Everything you need to know about carpenter bees. Holes in your wooden structures? Bees coming out? Fine paperlike nests between boards? Find out what to do.
What is it?
These insects are bees of the xylocopa species, which feed on decks, posts, rafters, beams and other wooden structures in and around the home.
What does it look like?
Carpenter bees are a metallic blue or black. They make a distinct buzzing sound as they fly around the house or yard. They are typically larger than other bees in size and only the females sting if handled. Male bees may be frightening due to their loud buzzing, but do not sting. Nests look like partitioned cells of paper and should always be approached with caution. They build their nests around wooden structures, and leave 1-inch wide holes through which they enter and depart the nest.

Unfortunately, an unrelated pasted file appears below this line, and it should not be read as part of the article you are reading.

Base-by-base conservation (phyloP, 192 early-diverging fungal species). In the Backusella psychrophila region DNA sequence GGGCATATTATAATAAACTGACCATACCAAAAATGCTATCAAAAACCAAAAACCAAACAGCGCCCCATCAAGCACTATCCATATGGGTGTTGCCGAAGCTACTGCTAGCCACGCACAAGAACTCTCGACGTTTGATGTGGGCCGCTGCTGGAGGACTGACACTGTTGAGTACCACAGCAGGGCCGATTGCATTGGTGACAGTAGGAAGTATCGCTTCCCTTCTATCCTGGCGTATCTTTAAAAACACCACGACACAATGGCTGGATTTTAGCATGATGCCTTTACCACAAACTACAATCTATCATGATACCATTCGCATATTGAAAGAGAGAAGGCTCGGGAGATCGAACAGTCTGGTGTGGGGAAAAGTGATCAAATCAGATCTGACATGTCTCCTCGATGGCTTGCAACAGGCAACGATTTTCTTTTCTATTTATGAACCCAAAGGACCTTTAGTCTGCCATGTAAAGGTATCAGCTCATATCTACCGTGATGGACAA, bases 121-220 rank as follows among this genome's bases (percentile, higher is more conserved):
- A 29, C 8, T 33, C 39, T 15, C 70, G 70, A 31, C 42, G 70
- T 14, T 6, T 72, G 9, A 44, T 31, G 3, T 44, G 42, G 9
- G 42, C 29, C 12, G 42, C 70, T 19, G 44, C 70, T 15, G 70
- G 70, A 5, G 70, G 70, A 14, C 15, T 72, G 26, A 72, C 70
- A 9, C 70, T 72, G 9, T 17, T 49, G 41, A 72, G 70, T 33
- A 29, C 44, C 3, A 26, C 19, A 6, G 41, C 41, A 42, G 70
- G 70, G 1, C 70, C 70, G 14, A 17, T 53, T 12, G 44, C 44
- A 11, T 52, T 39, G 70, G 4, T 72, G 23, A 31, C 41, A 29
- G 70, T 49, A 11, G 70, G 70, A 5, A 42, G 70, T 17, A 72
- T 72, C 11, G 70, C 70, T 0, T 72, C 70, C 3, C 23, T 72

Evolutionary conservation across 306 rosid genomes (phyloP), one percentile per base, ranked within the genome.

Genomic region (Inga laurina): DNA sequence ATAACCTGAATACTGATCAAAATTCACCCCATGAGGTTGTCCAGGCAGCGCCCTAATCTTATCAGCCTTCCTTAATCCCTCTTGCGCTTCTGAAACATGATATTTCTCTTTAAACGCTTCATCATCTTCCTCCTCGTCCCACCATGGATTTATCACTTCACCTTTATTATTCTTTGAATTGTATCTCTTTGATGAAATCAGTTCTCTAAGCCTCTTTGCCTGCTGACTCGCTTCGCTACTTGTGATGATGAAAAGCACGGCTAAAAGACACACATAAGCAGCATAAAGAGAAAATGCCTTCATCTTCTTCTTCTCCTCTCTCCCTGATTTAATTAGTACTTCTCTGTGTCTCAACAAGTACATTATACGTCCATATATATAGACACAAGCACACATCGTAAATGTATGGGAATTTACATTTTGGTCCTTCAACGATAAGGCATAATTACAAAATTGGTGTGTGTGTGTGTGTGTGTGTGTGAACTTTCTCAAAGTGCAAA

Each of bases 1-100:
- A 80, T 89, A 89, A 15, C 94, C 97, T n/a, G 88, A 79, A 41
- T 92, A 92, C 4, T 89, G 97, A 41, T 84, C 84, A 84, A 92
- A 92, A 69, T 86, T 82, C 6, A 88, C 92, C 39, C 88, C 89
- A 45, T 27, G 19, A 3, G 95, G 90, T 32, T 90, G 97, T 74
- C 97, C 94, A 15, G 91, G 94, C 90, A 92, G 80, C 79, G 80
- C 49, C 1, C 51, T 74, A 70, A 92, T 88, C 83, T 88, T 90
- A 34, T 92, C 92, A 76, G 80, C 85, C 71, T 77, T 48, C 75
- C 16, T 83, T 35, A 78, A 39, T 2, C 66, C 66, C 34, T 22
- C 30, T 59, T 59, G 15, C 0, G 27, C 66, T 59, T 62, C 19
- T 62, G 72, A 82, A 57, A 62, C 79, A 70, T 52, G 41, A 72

How does it manifest?
Female carpenter bees create galleries partitioned off into small cells where bee larvae mature. If a nest is approached, the male bees will buzz around the head of the intruder. As long as you do not swat at or try to handle the bee you will not get stung, just buzzed. Wood structures may become weakened if bee tunneling occurs year after year as new galleries are formed.
What can you do about it?
Once you find a nest infested with carpenter bees you can treat the exposed wood and gallery holes with chlorpyrifos containing insecticides. Holes should then be sealed with putty, caulk, dowel pins or plastic wood resins to prevent bees from returning to their nest. As a preventative measure, painting exposed deck boards, beams, rafter and posts once a year will prevent bee tunneling and infestation.